not the order or regulation should be issued as proposed, with changes, 
or not at all. 

Mr. Tavenner. Therefore the opportunities for knowledge of the 
workings of the War Production Board by a person serving in that 
capacity were very large, were they not, with reference to how raw 
materials were being used in tlie war effort ? 

Mr. Remington. I was well acquainted with the War Production 
Board, sir; yes. I knew, I believe, a great deal about the material- 
control procedures, the priorities regulations, and the other public 
orders and regulations of the War Production Board. 



1830 COMMUNISM IN THE UNITED STATES GOVERNMENT 

Mr. Tavenni:r. And the problems that arose in the furnishing of 
particular raw materials for particular purposes; is that not true^ 

Mr. Remington. I believe so. 

Mr. Ta\t.nner. You told us in your earlier testimony that at the 
home of your mother-in-law in New York you met a person by the 
name of Joseph North ? 

Mr. Remington. Yes, sir. 

Mr. Tamsnner. When did you first meet him ? 

Mr. Remington. I met him at the home of my ex-mother-in-law — 
I want to make it clear that there is no longer any legal relationship 
or personal relationship or any other relationship — sometime in 
the winter of 1939-40, w^ien I was living in New York City. 

Mr. Tavenner. Did you meet him frequently at the home of your 
mother-in-law ? 

Mr. Remington. I went to the home of my mother-in-law almost 
every week end from New York. I believe he was in her house for 
anywhere from a few minutes to a few hours half of those week ends, 
or certainly a great many of those week ends; I couldn't say ho^^ 
many. He was a frequent visitor, in other words. 

Mr. Tavenner. Wliere did he live? 

Mr. Remington. He lived in what had been the garage of the house 
of my former mother-in-law, which was perhaps 50 feet from my 
ex-mother-in-law's house. 

Mr. Tavenner. And on the same property ? 

Mr. Remington. Yes, sir. 

Mr. Ta\^nner. Did you become very well acquainted with Mr. North 
during the period you knew him there ? 

Mr. Remington. I became acquainted with him as a frequent visitor, 
as a person with whom I had many social conversations.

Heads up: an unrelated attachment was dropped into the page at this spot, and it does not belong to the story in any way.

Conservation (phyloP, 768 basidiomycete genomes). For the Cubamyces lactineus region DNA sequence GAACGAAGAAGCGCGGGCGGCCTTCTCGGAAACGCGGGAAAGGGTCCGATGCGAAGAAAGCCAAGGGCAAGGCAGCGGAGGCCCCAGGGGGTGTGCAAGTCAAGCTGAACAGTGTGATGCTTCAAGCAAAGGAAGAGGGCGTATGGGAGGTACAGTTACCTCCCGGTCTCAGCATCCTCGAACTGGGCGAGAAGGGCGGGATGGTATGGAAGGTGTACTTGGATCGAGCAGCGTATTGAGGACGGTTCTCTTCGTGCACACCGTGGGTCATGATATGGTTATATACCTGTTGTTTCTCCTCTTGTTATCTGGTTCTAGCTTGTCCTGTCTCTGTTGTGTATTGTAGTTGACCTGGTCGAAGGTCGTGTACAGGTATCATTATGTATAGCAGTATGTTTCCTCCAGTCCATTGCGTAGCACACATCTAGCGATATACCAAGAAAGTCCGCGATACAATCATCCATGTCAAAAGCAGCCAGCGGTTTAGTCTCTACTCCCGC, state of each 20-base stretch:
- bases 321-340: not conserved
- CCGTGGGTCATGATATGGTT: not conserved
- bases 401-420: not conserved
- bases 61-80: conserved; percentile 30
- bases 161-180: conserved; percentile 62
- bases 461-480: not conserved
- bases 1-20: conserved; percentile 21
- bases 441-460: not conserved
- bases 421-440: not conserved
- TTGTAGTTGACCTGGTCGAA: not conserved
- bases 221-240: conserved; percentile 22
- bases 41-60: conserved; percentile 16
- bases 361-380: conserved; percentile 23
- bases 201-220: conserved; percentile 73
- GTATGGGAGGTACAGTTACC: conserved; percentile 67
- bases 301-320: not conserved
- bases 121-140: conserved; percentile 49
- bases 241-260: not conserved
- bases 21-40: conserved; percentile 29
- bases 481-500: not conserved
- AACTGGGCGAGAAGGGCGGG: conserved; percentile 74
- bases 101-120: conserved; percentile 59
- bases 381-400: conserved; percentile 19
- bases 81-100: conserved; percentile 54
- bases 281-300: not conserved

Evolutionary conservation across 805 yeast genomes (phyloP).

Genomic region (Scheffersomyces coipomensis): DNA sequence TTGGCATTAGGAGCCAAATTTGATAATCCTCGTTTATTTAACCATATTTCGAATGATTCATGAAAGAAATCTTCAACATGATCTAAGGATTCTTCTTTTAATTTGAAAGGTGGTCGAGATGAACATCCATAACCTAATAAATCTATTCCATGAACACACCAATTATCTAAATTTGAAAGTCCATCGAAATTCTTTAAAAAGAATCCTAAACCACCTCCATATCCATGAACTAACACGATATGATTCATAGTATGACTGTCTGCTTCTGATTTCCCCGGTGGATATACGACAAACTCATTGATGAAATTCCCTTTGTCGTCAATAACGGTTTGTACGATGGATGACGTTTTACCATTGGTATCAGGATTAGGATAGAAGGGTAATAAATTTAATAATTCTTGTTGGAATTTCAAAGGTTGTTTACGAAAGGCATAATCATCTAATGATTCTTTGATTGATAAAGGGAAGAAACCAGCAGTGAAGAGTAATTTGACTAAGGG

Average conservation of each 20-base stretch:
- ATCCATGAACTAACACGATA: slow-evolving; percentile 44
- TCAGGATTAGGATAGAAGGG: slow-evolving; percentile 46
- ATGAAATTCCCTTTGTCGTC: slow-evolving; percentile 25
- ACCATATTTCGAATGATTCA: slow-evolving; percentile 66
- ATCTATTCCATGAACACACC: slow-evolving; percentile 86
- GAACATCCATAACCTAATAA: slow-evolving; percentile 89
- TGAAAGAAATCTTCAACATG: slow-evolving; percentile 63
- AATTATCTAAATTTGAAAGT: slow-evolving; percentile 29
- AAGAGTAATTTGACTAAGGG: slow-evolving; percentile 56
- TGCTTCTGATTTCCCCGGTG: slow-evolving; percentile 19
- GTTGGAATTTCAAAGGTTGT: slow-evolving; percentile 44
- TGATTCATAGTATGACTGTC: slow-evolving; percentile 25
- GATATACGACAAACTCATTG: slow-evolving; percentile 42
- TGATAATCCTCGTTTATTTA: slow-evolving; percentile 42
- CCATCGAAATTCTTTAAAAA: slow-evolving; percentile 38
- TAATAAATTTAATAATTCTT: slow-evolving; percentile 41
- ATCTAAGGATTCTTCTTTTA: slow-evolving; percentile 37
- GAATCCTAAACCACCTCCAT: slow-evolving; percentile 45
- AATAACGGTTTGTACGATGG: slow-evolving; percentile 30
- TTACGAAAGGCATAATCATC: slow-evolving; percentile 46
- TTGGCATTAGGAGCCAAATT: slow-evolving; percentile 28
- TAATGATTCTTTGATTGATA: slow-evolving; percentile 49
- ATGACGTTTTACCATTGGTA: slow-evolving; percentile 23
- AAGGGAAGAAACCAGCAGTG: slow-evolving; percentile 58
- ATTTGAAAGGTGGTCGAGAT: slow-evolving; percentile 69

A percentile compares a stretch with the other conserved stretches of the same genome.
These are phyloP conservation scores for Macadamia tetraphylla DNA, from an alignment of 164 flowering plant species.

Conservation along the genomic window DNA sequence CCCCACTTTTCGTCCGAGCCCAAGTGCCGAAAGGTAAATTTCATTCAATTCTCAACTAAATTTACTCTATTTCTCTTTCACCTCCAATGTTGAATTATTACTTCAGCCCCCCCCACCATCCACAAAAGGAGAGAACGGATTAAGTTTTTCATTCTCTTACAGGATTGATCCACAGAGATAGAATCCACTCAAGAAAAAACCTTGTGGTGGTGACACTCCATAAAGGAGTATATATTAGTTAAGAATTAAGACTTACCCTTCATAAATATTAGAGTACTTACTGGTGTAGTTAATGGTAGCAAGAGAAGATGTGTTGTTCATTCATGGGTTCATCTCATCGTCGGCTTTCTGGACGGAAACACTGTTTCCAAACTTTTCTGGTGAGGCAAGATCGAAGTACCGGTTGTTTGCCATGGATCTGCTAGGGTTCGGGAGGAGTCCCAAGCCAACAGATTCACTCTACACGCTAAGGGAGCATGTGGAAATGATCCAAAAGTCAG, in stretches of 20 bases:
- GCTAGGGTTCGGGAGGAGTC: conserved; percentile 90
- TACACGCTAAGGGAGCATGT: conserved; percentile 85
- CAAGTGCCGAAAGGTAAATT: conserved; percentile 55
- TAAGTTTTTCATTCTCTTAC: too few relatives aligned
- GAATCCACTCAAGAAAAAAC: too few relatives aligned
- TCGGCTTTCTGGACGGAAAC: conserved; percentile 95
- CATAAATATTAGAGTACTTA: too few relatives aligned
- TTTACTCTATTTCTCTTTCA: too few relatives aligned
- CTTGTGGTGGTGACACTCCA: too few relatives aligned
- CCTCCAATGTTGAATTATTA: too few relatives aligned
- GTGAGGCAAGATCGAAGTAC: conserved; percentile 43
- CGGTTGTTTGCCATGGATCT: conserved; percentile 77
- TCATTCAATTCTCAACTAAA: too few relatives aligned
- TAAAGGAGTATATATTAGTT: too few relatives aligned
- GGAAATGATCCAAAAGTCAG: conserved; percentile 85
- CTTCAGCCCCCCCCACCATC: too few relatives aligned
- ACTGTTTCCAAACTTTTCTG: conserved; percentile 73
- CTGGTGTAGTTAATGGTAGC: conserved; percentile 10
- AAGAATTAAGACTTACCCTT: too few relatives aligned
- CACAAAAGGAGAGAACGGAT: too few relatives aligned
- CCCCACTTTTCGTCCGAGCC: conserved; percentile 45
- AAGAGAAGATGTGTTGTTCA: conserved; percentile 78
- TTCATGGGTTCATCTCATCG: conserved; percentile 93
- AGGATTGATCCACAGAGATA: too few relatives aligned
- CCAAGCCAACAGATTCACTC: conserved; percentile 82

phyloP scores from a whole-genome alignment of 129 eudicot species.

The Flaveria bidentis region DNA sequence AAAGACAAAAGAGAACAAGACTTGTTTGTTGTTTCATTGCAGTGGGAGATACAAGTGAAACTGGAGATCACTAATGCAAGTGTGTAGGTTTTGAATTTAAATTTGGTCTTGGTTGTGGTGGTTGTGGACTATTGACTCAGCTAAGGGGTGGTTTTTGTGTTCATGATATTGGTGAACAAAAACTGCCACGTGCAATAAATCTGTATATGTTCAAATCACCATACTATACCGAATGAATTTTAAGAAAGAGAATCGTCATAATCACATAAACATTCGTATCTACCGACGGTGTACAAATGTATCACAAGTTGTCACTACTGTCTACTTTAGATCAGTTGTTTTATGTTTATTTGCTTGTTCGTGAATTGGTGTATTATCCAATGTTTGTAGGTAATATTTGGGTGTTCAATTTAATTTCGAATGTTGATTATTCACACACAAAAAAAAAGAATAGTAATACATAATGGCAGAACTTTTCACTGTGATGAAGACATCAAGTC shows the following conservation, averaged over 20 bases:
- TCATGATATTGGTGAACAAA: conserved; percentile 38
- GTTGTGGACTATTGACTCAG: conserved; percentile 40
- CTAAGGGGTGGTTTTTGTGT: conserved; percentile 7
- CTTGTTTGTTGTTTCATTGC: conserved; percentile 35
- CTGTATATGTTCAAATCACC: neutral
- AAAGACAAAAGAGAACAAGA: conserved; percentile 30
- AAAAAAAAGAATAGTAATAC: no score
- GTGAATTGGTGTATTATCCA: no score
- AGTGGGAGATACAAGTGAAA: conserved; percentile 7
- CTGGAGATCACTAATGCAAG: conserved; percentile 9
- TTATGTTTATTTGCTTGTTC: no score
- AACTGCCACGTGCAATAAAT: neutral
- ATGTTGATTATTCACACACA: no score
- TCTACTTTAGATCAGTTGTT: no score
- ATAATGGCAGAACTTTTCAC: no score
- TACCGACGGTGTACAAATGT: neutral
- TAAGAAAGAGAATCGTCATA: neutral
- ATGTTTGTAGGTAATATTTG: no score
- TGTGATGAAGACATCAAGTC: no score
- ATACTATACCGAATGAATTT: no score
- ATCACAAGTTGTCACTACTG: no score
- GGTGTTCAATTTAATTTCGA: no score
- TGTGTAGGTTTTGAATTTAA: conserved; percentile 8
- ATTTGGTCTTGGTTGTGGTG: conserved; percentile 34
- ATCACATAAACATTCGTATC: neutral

Mr. Tavenner. I am not certain whether you have told us over how 
long a period of time you associated with Mr. North there at the 
property of your mother-in-law ? 

Mr. Remington. During the academic year 1939-40, when I was at 
Columbia, I believe I saw him many of the week ends that I was in 
Croton. I was there, as I have indicated, almost every week end. In 
May of 1940 I accepted employment in Washington. I was in Croton 
perhaps once during the summer, when I may have seen him. 

During the winter of 1940^1 I was in Croton on a few occasions, 
although I was residing in Washington. During the summer of 1941 
I was in Croton at least once. During the winter of 1941-4:2 I believe 
I was in Croton once or twice. 

On most of these occasions I believe that I would have seen Mr. North, 
because, as I indicated, he was a frequent visitor at my ex-mother-in- 
law's house. Both houses were in the same yard, and there was con- 
stant running back and forth. 

Mr. Tavenner. I believe you testified earlier that you knew Joseph 
North to be a member of the Communist Party ? 

Mr. Remington. I knew him to be editor of the New Masses, and I 
certainly assumed that he was a member of the Communist Party. 

Mr. Tavenner. In your conversations with him over the course of 
approximately 2 or 2i/^ years, did he argue with you or state in your 
presence many times views indicating to you that he was a member 
of the Communist Party ? 



COMMUNISM IN THE UNITED STATES GOVERNMENT 1831